However on 8 February 2019 the Administrative Court of Sport in Spain (TAD) decided to set aside the AEPSAD Decision and to annul the imposed sanction on the Athlete. Hereafter the World Anti-Doping Agency (WADA) had issues with AEPSAD and TAD about the release of the Athlete’s case file and finally appealed in March 2019 the TAD Decision with the the Court of Arbitration for Sport (CAS). The CAS Panel rendered a decision based on the written submissions of the parties. 

WADA requested the Panel to set aside the TAD Decision of 8 February 2019 and to impose a 4 year period of ineligibility on the Athlete. It contended that the Athlete’s ABP profile clearly showed multiple abnormalities as evidence that he committed an anti-doping rule violation.

WADA asserted that TAD erred in annulling the sanction on the ground that the ABP was not a reliable means of establishing an anti-doping rule violation. Whereas CAS jurisprudence already has accepted the validity of ABP as a reliable means of detecting blood doping. 

AEPSAD denied that it has standing to be sued and that it had to be addressed against TAD as body that issued the Appealed Decision. 

Based on CAS jurisprudence the Panel finds that AEPSAD does have standing to be sued and it is convinced that the ABP model is a reliable and valid means of establishing an anti-doping rule violation. The Athlete failed to demonstrate that there are serious reasons, invoking the principle of lis pendens in seeking to preclude the CAS Panel from proceedings with the present arbitration because WADA and the Athlete had filed appeals before the Spanish courts. 

Considering the evidence regarding the Athlete’s ABP the Panel deems that an anti-doping rule violation can be found on the basis of an analysis of Samples 1 to 6 only, and that no taking into account Samples 7 to 10 is neither arbitrary nor in violation of article 9.3 of the Spanish Consititution. 

In conclusion, the Panel taking following into account that:

  1. the values detected in the Athlete’s ABP were highly abnormal and indicated a high probability of doping;
  2. no contradictory evidence exists (i.e., that the Athlete has not provided any credible, physiological or pathological reason or condition to explain the abnormality in the ABP values); and
  3. the timing of the detection relative to his competitions

The Panel is comfortably satisfied that the abnormal values were caused by a blood doping scenario. As a result, the Panel holds that the Athlete violated Article 22.1(b) of the Spanish ADA.   

Therefore the Court of Arbitration for Sport decides on 4 August 2020 that:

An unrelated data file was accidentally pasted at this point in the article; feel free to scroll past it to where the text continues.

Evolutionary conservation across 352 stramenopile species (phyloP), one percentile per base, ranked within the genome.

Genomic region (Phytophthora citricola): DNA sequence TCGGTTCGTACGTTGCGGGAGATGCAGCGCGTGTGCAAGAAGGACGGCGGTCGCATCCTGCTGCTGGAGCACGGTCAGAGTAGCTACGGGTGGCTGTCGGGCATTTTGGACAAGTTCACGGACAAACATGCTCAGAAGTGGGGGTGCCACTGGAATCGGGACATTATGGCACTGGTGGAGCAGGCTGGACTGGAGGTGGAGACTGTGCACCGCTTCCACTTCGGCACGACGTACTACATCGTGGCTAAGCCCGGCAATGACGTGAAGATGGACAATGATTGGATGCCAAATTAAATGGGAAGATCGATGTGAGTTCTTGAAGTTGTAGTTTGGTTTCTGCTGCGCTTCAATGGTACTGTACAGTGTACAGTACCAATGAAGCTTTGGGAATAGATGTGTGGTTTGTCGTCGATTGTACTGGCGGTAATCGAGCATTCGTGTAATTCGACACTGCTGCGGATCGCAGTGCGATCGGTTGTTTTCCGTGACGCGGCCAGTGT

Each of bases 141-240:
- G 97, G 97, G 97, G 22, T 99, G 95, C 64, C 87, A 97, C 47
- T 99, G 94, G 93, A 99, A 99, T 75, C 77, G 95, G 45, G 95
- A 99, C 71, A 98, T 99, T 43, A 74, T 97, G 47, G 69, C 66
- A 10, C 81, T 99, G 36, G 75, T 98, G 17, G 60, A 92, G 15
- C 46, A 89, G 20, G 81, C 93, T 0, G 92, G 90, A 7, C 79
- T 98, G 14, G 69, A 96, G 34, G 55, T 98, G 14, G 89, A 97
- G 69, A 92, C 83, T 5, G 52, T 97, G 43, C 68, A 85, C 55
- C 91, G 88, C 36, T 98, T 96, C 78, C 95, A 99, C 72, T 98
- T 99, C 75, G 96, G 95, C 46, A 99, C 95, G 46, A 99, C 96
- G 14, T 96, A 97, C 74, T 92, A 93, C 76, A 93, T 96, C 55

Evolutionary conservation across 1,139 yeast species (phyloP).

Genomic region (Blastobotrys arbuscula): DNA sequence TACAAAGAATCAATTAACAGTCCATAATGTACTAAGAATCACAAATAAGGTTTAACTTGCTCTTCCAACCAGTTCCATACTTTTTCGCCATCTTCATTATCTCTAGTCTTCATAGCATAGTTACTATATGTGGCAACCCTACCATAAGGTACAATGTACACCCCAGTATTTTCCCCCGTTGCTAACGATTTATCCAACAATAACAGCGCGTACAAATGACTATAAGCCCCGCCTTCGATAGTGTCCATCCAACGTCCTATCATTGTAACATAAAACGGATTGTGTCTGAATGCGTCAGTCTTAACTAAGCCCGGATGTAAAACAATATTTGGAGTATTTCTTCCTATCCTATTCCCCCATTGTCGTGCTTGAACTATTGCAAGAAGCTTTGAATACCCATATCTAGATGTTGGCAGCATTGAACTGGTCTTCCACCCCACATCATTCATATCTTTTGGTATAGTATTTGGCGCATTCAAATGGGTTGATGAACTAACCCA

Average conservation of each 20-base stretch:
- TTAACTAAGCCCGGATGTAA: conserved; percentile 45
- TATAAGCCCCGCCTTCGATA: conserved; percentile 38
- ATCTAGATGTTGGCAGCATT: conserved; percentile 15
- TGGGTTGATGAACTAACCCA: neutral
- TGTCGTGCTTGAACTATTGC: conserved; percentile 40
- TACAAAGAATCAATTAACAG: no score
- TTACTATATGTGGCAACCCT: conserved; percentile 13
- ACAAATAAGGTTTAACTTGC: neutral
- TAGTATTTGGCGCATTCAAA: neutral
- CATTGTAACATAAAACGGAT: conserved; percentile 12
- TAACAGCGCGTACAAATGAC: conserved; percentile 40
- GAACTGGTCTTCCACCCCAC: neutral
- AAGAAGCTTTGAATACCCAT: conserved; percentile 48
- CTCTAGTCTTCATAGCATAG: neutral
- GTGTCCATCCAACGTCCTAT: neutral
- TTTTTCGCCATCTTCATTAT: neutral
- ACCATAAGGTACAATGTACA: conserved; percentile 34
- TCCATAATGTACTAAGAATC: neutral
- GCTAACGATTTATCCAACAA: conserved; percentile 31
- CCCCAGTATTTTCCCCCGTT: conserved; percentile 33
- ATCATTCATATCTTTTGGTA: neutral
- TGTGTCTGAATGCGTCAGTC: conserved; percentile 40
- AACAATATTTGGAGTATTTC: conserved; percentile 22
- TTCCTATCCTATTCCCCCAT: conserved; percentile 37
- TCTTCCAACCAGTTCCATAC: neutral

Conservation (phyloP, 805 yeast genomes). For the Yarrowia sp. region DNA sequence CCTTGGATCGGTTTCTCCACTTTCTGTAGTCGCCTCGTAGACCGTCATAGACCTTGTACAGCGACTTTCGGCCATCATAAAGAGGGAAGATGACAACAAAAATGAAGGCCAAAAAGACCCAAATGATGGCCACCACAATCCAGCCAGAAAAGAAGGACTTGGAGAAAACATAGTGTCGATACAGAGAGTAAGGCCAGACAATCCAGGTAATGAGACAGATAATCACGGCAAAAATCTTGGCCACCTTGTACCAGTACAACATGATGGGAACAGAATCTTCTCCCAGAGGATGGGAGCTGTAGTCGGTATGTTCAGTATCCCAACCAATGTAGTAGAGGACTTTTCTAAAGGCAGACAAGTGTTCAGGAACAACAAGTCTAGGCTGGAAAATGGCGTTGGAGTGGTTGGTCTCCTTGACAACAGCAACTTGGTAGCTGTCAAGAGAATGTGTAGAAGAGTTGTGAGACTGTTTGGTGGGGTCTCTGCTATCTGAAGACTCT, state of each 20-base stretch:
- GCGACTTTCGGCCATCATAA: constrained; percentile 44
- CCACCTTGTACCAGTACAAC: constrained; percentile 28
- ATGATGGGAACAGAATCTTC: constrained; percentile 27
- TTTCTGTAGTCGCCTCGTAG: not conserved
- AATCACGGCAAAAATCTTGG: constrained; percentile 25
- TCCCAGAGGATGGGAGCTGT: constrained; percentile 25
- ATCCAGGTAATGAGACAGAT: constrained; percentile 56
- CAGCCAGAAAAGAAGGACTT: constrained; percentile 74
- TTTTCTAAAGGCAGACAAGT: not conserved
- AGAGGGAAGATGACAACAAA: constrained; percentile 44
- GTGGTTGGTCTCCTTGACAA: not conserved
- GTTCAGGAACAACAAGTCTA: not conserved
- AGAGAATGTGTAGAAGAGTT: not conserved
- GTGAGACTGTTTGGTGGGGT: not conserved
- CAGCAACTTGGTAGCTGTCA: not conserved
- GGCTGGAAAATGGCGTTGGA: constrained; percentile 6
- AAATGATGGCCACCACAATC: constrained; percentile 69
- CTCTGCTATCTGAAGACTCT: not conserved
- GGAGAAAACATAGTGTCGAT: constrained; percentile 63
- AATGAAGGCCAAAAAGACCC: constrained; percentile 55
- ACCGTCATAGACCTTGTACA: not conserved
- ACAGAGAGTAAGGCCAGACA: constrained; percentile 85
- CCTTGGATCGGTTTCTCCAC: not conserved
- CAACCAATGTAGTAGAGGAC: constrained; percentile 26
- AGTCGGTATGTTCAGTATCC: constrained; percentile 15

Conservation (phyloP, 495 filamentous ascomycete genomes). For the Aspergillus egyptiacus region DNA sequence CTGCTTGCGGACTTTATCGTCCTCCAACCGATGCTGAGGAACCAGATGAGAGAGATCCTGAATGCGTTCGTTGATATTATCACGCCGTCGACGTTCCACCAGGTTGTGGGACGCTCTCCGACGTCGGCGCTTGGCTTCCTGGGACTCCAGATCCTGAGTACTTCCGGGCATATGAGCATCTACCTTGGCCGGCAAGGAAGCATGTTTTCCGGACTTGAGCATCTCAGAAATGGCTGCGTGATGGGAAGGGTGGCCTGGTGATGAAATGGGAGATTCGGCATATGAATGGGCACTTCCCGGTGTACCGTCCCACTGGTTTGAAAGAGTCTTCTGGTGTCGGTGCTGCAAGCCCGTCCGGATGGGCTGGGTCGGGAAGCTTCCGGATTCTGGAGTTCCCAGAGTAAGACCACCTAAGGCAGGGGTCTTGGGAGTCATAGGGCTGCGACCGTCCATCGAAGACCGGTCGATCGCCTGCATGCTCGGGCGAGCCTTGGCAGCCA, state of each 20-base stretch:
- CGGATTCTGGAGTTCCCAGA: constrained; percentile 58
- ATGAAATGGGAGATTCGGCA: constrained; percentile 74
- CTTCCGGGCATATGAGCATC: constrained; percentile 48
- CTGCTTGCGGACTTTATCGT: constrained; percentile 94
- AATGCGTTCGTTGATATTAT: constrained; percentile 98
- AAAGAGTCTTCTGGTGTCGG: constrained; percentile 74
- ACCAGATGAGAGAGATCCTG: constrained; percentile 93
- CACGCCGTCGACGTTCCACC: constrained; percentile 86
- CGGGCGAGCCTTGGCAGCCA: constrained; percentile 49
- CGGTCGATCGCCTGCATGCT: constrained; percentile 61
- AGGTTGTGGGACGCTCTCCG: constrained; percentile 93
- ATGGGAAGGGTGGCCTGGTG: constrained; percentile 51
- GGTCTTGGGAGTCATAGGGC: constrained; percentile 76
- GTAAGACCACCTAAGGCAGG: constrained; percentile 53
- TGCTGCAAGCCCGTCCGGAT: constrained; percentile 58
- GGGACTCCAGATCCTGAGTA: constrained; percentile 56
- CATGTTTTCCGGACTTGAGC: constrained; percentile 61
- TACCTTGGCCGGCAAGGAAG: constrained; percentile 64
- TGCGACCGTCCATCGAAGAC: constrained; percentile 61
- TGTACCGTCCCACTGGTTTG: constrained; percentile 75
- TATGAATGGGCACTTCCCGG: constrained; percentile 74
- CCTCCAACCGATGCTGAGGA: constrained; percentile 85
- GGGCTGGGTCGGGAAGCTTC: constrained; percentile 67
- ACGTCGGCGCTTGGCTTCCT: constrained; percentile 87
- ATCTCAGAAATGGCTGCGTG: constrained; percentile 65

1.) The CAS has jurisdiction and the Appeal filed on 27 March 2020 by WADA against the Spanish Agency for Health Protection in Sport and Mr Ibai Salas Zorrozua is admissible.

2.) The appeal filed by WADA on 27 March 2019 against the Spanish Agency for Health Protection in Sport and Mr Ibai Salas Zorrozua is upheld.

3.) Mr Ibai Salas Zorrozua is guilty of an anti-doping rule violation.

4.) Mr Ibai Salas Zorrozua is sanctioned with a four-year (4) period of ineligibility starting on the date of this Award.

5.) All competitive results obtained by Mr Ibai Salas Zorrozua from the date of 25 January 2017 through to the commencement of his period of ineligibility shall be disqualified, with all of the resulting consequences, including the forfeiture of any medals, points, and prizes.

6.) (…).

7.) (…).

8.) All further or different motions or prayers for relief are dismissed.

CAS A1_2020 Shayna Jack vs Swimming Australia & ASADA

16 Nov 2020

CAS A1/2020 Shayna Jack v. Swimming Australia & Australian Sports Anti-Doping Authority

In July 2019 the Australian Sports Anti-Doping Authority (ASADA) has reported an anti-doping rule violation against the swimmer Shayna Jack after her sample tested positive for the prohibited substance LGD-4033 (Ligandrol). Consequently the Anti-Doping Rule Violation Panel decided on 19 December 2019 to impose a 4 year period of ineligibility on the Athlete. 

Hereafter in January 2020 the Athlete appealed the Decision of 19 December 2019 with the Oceania Registry Court of Arbitration for Sport (CAS). 

ASADA contended that the Athlete failed to demonstrate how the prohibited substance entered her system and that there are nog grounds for a reduced sanction. It acknowledged that there was no evidence that the Athlete intentionally had used the substance to enhance performance nor was there evidence of long-term use of the substance. 

The Athlete accepted that she committed an anti-doping rule violation and denied the intentional use of the prohibited substance. She acknowledged that she did not know how the substance entered her system. She could only provide possible explantions: contaminated supplements; contamination through mixing supplements in a blender used by other persons; and contact or ingestion of the substance at training facilities she had visited.